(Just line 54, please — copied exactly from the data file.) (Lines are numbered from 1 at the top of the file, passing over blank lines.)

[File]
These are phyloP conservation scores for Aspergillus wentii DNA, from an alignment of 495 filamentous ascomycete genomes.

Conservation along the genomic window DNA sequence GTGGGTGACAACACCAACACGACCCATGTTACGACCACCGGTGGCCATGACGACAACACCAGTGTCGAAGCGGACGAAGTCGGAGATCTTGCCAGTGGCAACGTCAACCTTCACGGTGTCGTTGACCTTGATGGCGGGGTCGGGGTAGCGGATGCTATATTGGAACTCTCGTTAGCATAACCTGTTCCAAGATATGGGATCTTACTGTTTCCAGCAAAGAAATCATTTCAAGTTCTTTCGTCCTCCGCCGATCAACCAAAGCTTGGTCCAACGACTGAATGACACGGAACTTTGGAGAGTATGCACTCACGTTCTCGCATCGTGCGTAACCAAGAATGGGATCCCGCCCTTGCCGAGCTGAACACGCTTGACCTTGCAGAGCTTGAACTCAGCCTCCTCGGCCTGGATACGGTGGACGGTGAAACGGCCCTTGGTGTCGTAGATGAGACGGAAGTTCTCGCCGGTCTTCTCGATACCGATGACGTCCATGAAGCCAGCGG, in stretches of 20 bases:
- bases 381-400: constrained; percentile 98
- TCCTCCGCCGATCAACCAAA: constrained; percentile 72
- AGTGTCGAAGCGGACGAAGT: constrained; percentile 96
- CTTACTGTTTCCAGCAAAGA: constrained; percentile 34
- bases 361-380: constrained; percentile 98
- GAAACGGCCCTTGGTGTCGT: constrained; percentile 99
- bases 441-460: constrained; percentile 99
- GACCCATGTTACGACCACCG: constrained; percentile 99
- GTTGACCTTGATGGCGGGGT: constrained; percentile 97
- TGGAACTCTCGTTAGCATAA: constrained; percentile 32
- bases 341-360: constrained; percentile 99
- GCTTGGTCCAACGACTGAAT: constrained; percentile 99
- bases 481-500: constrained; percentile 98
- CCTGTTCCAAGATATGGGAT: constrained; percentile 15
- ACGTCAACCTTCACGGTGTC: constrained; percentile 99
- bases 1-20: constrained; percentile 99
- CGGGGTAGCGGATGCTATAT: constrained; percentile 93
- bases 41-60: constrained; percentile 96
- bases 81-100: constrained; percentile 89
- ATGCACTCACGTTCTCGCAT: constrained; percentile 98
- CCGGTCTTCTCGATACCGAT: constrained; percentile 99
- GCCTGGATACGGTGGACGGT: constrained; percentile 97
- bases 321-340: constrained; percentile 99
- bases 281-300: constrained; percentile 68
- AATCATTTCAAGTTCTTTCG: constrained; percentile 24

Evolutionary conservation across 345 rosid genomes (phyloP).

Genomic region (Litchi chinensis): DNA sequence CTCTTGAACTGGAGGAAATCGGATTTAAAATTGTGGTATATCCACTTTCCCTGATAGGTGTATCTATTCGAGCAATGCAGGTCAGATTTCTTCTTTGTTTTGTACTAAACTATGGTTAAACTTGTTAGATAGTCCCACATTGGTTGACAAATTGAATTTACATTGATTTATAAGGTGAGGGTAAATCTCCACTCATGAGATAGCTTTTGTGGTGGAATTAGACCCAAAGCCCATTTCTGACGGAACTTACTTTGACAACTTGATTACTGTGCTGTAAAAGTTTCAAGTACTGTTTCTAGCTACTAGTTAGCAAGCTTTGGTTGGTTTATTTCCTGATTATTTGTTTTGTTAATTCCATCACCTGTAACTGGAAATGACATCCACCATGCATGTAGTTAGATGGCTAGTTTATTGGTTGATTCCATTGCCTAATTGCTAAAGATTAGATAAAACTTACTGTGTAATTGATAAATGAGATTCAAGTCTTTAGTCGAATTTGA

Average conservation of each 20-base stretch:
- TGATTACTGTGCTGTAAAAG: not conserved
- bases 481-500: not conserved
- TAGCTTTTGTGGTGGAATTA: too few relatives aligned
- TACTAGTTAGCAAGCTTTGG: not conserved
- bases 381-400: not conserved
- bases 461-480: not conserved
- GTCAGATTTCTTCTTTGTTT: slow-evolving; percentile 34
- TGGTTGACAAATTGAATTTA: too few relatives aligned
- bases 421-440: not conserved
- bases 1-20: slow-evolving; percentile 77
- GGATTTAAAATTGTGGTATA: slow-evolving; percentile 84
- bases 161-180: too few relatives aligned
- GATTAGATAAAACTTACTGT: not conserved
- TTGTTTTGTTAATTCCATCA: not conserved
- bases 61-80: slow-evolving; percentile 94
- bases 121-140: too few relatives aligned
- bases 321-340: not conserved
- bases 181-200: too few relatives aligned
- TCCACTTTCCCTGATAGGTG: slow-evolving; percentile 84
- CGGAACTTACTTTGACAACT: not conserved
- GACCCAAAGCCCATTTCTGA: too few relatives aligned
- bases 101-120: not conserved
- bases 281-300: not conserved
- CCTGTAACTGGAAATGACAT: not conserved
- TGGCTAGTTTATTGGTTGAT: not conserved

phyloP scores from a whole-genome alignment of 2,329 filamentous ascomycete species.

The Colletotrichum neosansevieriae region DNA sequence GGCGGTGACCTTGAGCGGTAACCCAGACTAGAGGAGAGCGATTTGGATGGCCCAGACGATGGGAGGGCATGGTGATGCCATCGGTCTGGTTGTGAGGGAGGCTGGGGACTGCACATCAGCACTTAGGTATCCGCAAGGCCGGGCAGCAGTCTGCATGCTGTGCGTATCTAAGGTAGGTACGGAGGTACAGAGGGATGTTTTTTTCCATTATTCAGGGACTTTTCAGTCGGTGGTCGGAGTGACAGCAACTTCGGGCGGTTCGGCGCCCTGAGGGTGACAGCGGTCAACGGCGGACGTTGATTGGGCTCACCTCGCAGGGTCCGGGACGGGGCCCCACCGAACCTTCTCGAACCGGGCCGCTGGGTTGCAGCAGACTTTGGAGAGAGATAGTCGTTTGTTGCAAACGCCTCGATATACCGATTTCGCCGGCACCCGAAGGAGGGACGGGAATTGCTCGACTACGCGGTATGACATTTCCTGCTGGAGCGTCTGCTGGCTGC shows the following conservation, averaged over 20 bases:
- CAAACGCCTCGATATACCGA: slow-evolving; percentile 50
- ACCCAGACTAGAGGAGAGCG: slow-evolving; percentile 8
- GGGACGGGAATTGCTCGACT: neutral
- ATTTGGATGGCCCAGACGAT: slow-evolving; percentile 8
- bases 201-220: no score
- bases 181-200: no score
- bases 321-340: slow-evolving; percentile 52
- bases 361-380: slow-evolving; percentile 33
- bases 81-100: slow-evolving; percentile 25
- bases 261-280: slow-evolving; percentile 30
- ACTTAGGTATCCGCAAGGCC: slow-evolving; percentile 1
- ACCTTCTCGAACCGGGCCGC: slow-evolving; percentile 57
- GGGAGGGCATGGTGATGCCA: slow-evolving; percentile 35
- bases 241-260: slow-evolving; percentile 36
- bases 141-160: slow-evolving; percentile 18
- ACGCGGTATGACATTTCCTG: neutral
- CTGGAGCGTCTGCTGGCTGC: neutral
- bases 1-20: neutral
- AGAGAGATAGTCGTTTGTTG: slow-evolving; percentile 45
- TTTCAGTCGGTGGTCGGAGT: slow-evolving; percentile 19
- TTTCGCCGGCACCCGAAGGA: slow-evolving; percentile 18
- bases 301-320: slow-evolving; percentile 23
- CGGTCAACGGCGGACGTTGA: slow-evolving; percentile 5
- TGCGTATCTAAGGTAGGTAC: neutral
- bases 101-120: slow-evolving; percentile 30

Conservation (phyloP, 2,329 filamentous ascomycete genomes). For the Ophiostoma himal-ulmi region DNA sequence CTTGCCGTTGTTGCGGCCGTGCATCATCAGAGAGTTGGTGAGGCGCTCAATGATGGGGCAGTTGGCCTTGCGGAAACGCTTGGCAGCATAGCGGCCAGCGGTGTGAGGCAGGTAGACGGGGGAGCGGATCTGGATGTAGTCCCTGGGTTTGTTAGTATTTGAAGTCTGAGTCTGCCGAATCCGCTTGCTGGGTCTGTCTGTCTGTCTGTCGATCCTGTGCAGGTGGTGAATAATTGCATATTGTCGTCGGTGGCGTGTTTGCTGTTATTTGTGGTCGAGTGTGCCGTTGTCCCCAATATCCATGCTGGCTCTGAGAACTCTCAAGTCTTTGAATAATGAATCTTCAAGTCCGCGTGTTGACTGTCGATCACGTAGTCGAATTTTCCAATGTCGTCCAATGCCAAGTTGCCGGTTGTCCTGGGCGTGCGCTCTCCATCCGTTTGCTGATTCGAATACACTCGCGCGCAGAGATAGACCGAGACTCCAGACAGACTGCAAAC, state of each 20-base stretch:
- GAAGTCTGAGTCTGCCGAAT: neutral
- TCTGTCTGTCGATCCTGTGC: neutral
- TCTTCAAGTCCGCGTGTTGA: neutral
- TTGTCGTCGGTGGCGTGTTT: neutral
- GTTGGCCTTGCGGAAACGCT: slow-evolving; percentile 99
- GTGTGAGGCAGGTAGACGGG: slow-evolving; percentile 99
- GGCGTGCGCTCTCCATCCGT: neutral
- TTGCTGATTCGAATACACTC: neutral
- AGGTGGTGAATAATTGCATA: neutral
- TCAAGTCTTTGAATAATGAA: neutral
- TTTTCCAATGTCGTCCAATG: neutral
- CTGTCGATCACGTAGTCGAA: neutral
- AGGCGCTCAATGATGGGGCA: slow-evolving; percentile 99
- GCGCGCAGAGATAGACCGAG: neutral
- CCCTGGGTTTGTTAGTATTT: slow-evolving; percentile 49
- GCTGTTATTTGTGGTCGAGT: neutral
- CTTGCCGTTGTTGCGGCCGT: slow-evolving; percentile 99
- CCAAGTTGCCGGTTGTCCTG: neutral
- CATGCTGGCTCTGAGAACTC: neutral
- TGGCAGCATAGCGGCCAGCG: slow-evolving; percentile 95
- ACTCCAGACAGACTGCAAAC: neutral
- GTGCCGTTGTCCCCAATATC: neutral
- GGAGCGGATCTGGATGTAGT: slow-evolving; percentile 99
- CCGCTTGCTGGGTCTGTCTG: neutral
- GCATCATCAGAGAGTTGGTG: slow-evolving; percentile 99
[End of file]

- CCTGTAACTGGAAATGACAT: not conserved